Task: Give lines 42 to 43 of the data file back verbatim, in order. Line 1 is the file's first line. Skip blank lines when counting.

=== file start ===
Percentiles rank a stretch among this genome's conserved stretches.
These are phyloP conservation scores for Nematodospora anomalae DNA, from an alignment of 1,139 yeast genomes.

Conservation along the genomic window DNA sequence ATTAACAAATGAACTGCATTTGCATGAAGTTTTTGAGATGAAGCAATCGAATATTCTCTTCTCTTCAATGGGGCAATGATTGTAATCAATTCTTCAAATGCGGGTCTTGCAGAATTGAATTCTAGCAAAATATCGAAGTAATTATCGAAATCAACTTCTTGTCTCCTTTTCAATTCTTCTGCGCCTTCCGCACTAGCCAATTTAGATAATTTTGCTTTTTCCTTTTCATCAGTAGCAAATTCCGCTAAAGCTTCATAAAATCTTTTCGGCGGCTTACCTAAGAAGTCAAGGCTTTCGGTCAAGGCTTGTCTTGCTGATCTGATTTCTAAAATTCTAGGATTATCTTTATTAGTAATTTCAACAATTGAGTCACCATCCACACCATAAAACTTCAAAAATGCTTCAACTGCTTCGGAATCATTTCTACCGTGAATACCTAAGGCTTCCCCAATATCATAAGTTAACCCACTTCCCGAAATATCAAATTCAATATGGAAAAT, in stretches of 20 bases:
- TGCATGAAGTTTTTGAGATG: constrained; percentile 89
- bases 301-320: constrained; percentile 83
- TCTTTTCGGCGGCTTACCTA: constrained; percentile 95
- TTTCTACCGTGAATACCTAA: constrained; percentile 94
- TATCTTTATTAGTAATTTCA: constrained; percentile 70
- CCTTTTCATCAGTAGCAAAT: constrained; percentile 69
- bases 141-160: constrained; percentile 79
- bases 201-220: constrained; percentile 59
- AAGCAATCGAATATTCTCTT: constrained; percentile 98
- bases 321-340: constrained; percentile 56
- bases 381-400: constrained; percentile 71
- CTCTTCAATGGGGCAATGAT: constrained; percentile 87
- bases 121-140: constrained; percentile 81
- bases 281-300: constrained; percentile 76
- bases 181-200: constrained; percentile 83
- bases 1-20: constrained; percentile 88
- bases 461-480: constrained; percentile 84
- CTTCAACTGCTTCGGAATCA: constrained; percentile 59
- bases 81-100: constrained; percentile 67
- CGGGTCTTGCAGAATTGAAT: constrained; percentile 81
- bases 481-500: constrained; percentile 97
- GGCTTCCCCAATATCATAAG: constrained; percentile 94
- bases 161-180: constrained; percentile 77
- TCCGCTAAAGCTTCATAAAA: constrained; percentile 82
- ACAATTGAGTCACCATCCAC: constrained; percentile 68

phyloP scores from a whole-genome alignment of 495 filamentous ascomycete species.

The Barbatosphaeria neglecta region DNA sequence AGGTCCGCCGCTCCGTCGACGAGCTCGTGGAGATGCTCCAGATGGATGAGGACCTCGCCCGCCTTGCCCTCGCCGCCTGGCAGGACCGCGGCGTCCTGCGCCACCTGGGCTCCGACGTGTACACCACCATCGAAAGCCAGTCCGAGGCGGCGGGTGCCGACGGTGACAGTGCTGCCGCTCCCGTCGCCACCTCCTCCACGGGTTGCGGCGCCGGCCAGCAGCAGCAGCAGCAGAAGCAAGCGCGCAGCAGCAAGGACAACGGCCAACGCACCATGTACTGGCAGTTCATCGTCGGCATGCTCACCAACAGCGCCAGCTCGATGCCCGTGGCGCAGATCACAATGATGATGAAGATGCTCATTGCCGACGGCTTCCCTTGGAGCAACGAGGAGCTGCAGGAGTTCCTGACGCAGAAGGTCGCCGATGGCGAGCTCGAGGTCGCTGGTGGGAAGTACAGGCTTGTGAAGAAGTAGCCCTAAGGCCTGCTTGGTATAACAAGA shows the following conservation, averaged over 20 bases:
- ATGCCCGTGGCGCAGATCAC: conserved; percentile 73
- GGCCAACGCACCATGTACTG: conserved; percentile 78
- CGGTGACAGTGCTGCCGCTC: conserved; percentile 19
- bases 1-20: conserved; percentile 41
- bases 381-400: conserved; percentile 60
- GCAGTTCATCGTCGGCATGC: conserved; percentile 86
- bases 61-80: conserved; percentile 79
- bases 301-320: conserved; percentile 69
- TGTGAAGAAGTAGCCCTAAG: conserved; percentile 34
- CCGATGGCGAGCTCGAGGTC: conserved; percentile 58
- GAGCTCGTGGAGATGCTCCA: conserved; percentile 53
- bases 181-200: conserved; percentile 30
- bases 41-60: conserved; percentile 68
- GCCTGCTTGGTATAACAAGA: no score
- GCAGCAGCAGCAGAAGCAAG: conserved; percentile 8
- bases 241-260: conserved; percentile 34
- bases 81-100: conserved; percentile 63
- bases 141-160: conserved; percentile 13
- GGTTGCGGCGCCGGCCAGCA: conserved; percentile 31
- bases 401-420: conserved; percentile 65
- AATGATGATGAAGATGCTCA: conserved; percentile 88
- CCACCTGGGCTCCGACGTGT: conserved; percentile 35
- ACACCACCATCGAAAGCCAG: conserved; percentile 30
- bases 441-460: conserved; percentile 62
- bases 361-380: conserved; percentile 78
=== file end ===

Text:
- bases 181-200: conserved; percentile 30
- bases 41-60: conserved; percentile 68